If ever you needed confirmation that China is the boom area for wine collecting, here it is.
More than 15 new wine cellars have been established in Hong Kong in the past three years alone, reports Bloomberg.
It remains to be seen whether new premises will be sufficient to accommodate the growing number of valuable vintage wines selling to aspirational Chinese collectors.
Hong Kong removed its wine duties in 2008, sparking a formidable surge of wines heading east to the nouveau riche of China.
Proper storage of fine wines with an eye on retaining or increasing their value is especially important in a hot and humid climate such as Hong Kong.
"It's exploded, and you need logistics to support that," Robert Sleigh, from Sotheby's Asia wine department, told the publication.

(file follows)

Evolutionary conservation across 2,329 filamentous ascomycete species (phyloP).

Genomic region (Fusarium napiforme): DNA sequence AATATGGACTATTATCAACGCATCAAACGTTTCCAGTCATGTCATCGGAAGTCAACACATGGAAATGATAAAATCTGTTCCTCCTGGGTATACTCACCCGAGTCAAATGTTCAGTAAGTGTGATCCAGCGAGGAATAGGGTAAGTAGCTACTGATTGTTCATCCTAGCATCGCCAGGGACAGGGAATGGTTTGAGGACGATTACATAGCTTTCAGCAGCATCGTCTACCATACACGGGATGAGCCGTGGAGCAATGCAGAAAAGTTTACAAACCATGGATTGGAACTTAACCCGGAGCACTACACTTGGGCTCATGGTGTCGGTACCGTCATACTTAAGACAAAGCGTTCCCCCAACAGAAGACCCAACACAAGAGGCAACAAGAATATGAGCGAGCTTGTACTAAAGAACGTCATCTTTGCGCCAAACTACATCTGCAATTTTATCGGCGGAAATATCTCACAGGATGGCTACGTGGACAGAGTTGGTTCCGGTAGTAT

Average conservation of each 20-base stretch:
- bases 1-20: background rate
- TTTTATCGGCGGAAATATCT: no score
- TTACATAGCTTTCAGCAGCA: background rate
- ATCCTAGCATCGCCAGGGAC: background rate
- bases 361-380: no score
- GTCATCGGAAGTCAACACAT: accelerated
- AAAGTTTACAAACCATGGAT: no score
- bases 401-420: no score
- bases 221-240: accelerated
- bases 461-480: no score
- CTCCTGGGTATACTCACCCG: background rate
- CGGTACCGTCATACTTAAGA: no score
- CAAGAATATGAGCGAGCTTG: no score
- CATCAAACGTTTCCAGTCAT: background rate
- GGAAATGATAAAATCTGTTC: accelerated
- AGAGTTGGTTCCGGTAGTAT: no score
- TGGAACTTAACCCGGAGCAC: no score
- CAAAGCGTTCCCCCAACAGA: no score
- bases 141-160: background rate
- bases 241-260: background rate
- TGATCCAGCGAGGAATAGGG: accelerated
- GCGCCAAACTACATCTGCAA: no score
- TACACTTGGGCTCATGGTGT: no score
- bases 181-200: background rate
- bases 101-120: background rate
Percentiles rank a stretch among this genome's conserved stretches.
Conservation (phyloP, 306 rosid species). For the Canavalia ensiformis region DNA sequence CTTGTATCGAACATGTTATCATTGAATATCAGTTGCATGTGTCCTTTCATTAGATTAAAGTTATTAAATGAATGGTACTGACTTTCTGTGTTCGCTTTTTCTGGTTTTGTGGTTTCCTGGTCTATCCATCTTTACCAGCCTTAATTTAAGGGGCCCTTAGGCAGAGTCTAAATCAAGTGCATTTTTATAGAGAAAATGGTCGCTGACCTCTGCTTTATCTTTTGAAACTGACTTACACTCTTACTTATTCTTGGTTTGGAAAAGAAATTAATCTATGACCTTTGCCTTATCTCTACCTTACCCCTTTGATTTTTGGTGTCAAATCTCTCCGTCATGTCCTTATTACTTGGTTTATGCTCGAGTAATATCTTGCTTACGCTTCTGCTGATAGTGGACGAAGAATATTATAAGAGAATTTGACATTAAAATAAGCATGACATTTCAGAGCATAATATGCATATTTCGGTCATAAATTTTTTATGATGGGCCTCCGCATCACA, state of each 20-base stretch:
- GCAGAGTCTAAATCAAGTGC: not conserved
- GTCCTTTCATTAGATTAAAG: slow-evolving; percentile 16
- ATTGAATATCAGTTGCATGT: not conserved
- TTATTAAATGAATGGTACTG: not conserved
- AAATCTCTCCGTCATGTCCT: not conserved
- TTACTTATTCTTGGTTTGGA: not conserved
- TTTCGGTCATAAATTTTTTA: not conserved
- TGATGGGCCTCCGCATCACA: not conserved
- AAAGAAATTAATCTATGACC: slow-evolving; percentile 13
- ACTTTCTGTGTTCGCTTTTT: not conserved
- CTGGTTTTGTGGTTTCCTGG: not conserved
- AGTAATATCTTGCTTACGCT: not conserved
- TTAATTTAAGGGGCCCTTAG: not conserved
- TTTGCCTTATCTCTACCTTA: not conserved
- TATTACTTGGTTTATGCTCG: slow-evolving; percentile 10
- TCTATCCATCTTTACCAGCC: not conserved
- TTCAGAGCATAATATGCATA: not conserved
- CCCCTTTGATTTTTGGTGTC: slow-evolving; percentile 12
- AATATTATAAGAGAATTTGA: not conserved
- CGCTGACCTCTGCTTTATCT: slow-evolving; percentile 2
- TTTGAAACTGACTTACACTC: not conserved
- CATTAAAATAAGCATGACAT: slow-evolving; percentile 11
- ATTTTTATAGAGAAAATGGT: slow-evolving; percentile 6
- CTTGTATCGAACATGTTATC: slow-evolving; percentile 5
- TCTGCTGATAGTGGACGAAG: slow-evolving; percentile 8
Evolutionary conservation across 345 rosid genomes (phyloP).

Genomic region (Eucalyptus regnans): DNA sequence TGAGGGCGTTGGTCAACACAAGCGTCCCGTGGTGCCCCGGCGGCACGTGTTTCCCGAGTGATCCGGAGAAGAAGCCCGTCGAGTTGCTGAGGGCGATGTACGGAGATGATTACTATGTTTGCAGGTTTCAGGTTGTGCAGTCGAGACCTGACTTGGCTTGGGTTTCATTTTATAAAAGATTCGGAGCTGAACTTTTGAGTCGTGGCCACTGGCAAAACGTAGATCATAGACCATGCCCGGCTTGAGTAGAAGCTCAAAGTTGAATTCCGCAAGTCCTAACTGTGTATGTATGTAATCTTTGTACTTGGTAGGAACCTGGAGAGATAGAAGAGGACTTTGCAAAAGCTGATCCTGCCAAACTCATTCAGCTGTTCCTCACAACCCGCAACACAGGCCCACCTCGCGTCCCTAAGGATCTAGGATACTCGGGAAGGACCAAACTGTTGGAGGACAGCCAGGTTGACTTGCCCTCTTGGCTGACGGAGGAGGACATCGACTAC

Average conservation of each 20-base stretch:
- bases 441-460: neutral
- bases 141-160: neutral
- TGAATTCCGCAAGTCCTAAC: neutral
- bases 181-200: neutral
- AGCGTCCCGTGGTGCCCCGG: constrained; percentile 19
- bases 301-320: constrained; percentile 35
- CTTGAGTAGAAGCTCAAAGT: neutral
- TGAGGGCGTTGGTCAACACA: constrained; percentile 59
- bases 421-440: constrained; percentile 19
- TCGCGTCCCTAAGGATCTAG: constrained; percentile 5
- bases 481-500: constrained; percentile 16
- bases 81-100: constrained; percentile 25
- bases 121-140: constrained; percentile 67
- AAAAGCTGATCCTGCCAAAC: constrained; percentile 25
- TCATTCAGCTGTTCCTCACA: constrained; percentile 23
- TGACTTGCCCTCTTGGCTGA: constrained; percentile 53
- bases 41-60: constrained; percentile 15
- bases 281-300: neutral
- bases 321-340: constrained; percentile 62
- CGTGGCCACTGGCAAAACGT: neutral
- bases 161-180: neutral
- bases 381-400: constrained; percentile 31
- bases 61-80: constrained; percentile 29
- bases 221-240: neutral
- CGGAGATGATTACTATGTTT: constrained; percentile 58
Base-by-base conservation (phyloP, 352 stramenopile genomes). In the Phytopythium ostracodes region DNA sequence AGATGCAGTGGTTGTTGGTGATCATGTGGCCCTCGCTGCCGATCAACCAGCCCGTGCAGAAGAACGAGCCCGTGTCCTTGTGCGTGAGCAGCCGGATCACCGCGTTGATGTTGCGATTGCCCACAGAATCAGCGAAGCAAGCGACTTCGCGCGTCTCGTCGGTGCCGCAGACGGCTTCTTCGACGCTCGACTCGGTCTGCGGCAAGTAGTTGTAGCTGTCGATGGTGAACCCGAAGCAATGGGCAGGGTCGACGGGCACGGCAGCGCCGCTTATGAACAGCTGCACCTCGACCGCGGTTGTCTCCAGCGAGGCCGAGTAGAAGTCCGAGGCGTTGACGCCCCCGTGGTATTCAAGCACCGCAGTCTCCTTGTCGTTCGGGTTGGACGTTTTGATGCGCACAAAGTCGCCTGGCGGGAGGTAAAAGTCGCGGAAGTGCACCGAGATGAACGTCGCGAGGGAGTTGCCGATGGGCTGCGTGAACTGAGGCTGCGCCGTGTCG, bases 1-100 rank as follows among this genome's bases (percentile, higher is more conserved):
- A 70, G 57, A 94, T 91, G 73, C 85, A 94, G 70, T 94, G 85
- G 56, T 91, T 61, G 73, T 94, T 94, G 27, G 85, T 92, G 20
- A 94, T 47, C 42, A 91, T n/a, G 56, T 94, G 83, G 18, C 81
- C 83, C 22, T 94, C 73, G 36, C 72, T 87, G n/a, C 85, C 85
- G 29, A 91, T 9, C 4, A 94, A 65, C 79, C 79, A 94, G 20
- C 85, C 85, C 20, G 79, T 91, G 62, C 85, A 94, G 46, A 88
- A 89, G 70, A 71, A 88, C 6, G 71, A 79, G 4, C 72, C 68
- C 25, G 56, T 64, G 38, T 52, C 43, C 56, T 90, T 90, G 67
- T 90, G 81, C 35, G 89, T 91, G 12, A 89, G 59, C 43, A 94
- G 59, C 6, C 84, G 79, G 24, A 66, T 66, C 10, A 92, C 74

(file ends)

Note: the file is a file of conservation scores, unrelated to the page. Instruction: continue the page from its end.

"Now there are world-class wine storage facilities in Hong Kong."
The Wine Spectator Auction Index revealed that takings at Hong Kong wine auctions between April and June this year grew by 80% on the same period in 2010.
At an average $8,225 a lot, it is clear that the growing prosperity of Asian countries, particularly the thriving economy of China, is having a profound impact on the world's wine auctions.
Every bottle in Sotheby's last 15 Hong Kong wine auctions has sold, while the city has also witnessed the world record for a wine lot, when three bottles of 1869 Château Lafite-Rothschild each made $230,930 at Sotheby's in October last year.
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